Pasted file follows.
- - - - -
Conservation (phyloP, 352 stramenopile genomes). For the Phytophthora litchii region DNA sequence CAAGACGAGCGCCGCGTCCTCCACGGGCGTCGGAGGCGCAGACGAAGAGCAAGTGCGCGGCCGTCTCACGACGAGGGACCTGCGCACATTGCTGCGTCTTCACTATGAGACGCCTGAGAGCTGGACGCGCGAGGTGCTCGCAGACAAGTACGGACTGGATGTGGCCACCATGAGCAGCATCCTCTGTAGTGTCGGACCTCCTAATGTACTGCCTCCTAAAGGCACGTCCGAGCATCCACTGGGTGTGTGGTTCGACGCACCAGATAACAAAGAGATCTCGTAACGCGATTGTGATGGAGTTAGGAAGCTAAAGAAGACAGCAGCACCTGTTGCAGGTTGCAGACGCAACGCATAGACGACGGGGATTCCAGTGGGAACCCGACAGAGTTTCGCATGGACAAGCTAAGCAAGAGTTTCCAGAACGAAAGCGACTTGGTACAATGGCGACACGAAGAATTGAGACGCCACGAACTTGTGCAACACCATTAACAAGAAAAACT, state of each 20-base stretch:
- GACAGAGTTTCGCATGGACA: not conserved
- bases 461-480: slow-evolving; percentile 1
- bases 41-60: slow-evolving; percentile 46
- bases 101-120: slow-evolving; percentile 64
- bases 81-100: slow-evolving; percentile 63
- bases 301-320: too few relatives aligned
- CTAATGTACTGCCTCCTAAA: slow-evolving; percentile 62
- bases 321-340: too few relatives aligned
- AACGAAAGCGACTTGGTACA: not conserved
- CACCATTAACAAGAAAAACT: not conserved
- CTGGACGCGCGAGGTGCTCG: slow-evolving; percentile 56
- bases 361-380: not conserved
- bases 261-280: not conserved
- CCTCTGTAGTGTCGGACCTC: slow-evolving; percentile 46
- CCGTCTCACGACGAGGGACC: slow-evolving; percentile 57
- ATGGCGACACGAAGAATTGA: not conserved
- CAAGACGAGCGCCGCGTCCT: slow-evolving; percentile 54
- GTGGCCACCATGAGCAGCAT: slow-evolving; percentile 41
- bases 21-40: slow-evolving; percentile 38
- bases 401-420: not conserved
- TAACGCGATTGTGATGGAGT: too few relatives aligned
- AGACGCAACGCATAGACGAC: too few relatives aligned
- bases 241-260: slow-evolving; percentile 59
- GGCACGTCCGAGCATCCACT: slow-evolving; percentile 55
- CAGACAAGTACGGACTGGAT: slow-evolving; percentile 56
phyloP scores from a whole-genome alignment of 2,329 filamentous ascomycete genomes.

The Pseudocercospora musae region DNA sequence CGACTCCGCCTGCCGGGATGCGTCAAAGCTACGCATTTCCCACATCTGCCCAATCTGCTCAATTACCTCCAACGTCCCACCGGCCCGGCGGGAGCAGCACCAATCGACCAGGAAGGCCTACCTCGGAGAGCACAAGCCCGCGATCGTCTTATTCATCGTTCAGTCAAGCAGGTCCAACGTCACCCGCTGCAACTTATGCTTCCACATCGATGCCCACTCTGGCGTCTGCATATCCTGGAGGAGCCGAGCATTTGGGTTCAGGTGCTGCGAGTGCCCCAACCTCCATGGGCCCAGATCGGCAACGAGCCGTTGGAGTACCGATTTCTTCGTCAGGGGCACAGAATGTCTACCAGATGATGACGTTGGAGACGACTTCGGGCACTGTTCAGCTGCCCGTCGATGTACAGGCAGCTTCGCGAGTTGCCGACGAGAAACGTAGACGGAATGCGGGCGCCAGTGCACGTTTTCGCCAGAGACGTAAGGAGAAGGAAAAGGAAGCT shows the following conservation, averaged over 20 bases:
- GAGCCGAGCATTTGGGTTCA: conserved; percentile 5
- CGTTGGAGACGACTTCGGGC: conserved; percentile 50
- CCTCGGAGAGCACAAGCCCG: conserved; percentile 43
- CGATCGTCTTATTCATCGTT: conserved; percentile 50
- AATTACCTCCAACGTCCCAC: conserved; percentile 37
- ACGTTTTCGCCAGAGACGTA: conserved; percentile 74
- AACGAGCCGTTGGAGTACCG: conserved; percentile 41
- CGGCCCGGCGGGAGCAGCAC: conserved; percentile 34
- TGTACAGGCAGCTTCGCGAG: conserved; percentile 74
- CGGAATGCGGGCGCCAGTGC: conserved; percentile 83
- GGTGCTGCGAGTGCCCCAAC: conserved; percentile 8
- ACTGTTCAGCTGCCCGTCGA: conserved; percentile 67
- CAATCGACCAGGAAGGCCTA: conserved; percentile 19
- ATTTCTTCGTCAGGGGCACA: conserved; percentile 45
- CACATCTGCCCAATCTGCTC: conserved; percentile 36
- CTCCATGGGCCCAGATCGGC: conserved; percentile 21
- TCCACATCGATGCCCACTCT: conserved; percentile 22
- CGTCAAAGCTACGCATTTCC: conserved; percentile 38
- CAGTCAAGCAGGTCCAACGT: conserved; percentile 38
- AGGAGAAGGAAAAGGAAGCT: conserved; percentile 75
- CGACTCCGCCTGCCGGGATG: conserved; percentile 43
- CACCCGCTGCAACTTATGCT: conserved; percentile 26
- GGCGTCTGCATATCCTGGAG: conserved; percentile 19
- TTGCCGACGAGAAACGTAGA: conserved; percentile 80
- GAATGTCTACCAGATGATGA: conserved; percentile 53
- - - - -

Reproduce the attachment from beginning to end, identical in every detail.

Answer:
Conservation (phyloP, 352 stramenopile genomes). For the Phytophthora litchii region DNA sequence CAAGACGAGCGCCGCGTCCTCCACGGGCGTCGGAGGCGCAGACGAAGAGCAAGTGCGCGGCCGTCTCACGACGAGGGACCTGCGCACATTGCTGCGTCTTCACTATGAGACGCCTGAGAGCTGGACGCGCGAGGTGCTCGCAGACAAGTACGGACTGGATGTGGCCACCATGAGCAGCATCCTCTGTAGTGTCGGACCTCCTAATGTACTGCCTCCTAAAGGCACGTCCGAGCATCCACTGGGTGTGTGGTTCGACGCACCAGATAACAAAGAGATCTCGTAACGCGATTGTGATGGAGTTAGGAAGCTAAAGAAGACAGCAGCACCTGTTGCAGGTTGCAGACGCAACGCATAGACGACGGGGATTCCAGTGGGAACCCGACAGAGTTTCGCATGGACAAGCTAAGCAAGAGTTTCCAGAACGAAAGCGACTTGGTACAATGGCGACACGAAGAATTGAGACGCCACGAACTTGTGCAACACCATTAACAAGAAAAACT, state of each 20-base stretch:
- GACAGAGTTTCGCATGGACA: not conserved
- bases 461-480: slow-evolving; percentile 1
- bases 41-60: slow-evolving; percentile 46
- bases 101-120: slow-evolving; percentile 64
- bases 81-100: slow-evolving; percentile 63
- bases 301-320: too few relatives aligned
- CTAATGTACTGCCTCCTAAA: slow-evolving; percentile 62
- bases 321-340: too few relatives aligned
- AACGAAAGCGACTTGGTACA: not conserved
- CACCATTAACAAGAAAAACT: not conserved
- CTGGACGCGCGAGGTGCTCG: slow-evolving; percentile 56
- bases 361-380: not conserved
- bases 261-280: not conserved
- CCTCTGTAGTGTCGGACCTC: slow-evolving; percentile 46
- CCGTCTCACGACGAGGGACC: slow-evolving; percentile 57
- ATGGCGACACGAAGAATTGA: not conserved
- CAAGACGAGCGCCGCGTCCT: slow-evolving; percentile 54
- GTGGCCACCATGAGCAGCAT: slow-evolving; percentile 41
- bases 21-40: slow-evolving; percentile 38
- bases 401-420: not conserved
- TAACGCGATTGTGATGGAGT: too few relatives aligned
- AGACGCAACGCATAGACGAC: too few relatives aligned
- bases 241-260: slow-evolving; percentile 59
- GGCACGTCCGAGCATCCACT: slow-evolving; percentile 55
- CAGACAAGTACGGACTGGAT: slow-evolving; percentile 56
phyloP scores from a whole-genome alignment of 2,329 filamentous ascomycete genomes.

The Pseudocercospora musae region DNA sequence CGACTCCGCCTGCCGGGATGCGTCAAAGCTACGCATTTCCCACATCTGCCCAATCTGCTCAATTACCTCCAACGTCCCACCGGCCCGGCGGGAGCAGCACCAATCGACCAGGAAGGCCTACCTCGGAGAGCACAAGCCCGCGATCGTCTTATTCATCGTTCAGTCAAGCAGGTCCAACGTCACCCGCTGCAACTTATGCTTCCACATCGATGCCCACTCTGGCGTCTGCATATCCTGGAGGAGCCGAGCATTTGGGTTCAGGTGCTGCGAGTGCCCCAACCTCCATGGGCCCAGATCGGCAACGAGCCGTTGGAGTACCGATTTCTTCGTCAGGGGCACAGAATGTCTACCAGATGATGACGTTGGAGACGACTTCGGGCACTGTTCAGCTGCCCGTCGATGTACAGGCAGCTTCGCGAGTTGCCGACGAGAAACGTAGACGGAATGCGGGCGCCAGTGCACGTTTTCGCCAGAGACGTAAGGAGAAGGAAAAGGAAGCT shows the following conservation, averaged over 20 bases:
- GAGCCGAGCATTTGGGTTCA: conserved; percentile 5
- CGTTGGAGACGACTTCGGGC: conserved; percentile 50
- CCTCGGAGAGCACAAGCCCG: conserved; percentile 43
- CGATCGTCTTATTCATCGTT: conserved; percentile 50
- AATTACCTCCAACGTCCCAC: conserved; percentile 37
- ACGTTTTCGCCAGAGACGTA: conserved; percentile 74
- AACGAGCCGTTGGAGTACCG: conserved; percentile 41
- CGGCCCGGCGGGAGCAGCAC: conserved; percentile 34
- TGTACAGGCAGCTTCGCGAG: conserved; percentile 74
- CGGAATGCGGGCGCCAGTGC: conserved; percentile 83
- GGTGCTGCGAGTGCCCCAAC: conserved; percentile 8
- ACTGTTCAGCTGCCCGTCGA: conserved; percentile 67
- CAATCGACCAGGAAGGCCTA: conserved; percentile 19
- ATTTCTTCGTCAGGGGCACA: conserved; percentile 45
- CACATCTGCCCAATCTGCTC: conserved; percentile 36
- CTCCATGGGCCCAGATCGGC: conserved; percentile 21
- TCCACATCGATGCCCACTCT: conserved; percentile 22
- CGTCAAAGCTACGCATTTCC: conserved; percentile 38
- CAGTCAAGCAGGTCCAACGT: conserved; percentile 38
- AGGAGAAGGAAAAGGAAGCT: conserved; percentile 75
- CGACTCCGCCTGCCGGGATG: conserved; percentile 43
- CACCCGCTGCAACTTATGCT: conserved; percentile 26
- GGCGTCTGCATATCCTGGAG: conserved; percentile 19
- TTGCCGACGAGAAACGTAGA: conserved; percentile 80
- GAATGTCTACCAGATGATGA: conserved; percentile 53